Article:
It's interesting stuff and fits in with what I've been trying the last several months myself.

What are your thoughts about the use of set intensifiers (drops, stage reps, rest-pause, etc.) while one is dieting? Is it a flat-out no-no or just something to use with relative low frequency?

Thanks for more great food-for-thought!

Regards,
Scott
Open User Options Menu

BennyAnthonyOfKC

Missouri, USA

Jeff, if you on-line at this board OR, maybe, Dr. Darden can answer:

I remember meeting you (meaning, Jeff) a couple of times at SuperSlow events. If I recall correctly, you were even modifying cams with radical fall-off for the SuperSlow Protocol. Besides that, I remember that you were pleasant to talk with, which is sometimes rare among weight-trainers, AND you had some interesting behind-the-scenes information about the making of Nautilus equipment, since you worked there!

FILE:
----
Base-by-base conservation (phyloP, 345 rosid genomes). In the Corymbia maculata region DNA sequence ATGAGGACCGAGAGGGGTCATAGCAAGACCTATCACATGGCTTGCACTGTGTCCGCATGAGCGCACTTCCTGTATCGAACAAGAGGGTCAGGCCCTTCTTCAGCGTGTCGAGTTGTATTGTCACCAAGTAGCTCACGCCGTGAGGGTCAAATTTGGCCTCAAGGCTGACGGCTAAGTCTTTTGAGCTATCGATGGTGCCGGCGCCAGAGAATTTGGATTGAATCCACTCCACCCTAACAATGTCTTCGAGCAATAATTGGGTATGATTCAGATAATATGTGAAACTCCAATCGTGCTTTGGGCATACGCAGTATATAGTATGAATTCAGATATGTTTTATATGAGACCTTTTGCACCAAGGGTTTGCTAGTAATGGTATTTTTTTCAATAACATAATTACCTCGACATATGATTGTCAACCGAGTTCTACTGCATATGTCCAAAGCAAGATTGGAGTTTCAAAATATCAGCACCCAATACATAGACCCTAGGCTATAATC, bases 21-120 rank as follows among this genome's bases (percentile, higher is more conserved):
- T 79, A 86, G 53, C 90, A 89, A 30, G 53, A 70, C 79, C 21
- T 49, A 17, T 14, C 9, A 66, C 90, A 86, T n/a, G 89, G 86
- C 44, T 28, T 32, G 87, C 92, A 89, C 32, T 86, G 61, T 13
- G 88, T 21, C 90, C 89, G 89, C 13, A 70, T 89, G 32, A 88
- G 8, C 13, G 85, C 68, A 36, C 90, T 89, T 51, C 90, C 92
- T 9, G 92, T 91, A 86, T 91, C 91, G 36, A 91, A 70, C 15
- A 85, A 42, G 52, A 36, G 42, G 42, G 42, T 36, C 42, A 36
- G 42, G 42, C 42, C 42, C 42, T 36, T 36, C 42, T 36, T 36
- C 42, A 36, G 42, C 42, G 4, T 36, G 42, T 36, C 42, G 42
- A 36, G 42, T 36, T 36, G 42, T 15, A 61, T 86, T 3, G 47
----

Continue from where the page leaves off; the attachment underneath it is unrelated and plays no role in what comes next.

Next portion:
Considering that you have likely moved on from SuperSlow, I have a few questions. How long did you train in the SuperSlow fashion and what was the reason you stopped? Do you still use your radical fall-off cams; if not, what did you replace them with? Any other thoughts about SuperSlow that might enlighten us?

To you and your families, All My Best and Merry Christmas!


Sincerely,

Benny Anthony
Kansas City, Missouri
Open User Options Menu

Ellington Darden

Scott,

Jeff has access to 19 Nautilus and MedX machines, most of which have been adapted to use in a super-slow style. Also, he wants to train his whole body and not split it up -- which I agree is best for overall fat-loss results.

We both felt like seven exercises were appropriate for each of his A and B routines -- at least, at first. I'll watch his progress closely for three weeks and make adjustments if necessary.